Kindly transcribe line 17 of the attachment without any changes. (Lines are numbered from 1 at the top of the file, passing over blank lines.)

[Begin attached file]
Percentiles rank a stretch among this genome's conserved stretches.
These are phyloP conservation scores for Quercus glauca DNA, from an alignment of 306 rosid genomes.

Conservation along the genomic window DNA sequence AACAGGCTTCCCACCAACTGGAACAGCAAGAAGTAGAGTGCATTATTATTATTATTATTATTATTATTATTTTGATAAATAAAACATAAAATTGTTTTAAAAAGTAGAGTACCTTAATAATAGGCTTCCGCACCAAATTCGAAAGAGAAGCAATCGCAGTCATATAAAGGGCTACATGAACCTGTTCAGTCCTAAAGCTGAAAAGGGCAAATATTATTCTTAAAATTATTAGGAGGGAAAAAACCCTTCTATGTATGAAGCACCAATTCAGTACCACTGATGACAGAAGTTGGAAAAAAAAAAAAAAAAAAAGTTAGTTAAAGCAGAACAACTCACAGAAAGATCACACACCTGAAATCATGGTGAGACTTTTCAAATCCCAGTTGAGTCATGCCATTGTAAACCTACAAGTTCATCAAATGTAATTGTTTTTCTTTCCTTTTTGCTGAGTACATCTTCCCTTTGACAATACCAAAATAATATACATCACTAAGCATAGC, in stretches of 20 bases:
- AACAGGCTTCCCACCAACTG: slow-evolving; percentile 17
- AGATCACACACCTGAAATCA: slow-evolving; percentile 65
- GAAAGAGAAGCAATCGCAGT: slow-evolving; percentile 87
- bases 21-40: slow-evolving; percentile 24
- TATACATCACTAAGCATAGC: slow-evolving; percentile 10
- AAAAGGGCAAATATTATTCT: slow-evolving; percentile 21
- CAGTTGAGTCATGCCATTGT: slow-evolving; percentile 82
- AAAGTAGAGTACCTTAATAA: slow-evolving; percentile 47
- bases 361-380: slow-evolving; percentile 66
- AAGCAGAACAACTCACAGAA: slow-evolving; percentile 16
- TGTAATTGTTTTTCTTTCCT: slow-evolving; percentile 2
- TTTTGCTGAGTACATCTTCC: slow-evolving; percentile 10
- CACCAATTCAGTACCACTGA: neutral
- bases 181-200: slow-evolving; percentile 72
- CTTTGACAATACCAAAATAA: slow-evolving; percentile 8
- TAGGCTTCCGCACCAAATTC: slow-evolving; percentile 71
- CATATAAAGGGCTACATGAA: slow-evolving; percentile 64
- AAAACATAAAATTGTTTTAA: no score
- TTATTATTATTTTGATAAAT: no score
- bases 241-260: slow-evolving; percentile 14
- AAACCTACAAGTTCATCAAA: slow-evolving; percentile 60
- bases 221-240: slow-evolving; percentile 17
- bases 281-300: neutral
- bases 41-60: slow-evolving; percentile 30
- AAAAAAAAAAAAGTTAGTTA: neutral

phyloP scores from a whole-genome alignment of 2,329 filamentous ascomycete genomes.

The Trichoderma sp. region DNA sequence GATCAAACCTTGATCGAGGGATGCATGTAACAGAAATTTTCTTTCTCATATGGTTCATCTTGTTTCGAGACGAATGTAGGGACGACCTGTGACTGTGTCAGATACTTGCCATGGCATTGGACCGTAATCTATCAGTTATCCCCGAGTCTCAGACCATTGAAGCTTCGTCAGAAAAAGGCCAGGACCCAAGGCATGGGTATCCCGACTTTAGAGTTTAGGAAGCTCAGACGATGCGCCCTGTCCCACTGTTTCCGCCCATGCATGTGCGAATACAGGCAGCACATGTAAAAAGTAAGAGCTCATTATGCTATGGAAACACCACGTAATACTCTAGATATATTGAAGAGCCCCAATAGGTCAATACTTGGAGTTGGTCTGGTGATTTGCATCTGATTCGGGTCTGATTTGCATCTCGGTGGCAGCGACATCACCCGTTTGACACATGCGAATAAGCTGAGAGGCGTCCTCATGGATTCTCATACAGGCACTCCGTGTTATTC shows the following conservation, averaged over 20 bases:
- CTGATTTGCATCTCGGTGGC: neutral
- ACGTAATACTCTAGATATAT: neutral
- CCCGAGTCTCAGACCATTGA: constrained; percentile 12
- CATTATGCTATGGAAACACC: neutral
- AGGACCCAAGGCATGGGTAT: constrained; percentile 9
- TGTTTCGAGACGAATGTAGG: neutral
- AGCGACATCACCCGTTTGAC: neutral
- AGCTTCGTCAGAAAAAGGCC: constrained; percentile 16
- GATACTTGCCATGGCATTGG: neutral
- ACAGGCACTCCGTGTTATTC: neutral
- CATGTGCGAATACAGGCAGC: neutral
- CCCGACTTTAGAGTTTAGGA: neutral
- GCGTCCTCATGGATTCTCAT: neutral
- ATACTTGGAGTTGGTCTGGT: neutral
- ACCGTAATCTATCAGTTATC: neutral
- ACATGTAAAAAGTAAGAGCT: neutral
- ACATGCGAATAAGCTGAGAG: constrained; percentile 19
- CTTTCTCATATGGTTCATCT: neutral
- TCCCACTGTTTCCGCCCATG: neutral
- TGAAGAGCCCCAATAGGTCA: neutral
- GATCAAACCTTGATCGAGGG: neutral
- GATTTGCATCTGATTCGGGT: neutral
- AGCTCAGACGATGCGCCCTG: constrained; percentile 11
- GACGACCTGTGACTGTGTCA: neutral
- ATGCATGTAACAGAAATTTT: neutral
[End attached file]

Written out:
- bases 181-200: slow-evolving; percentile 72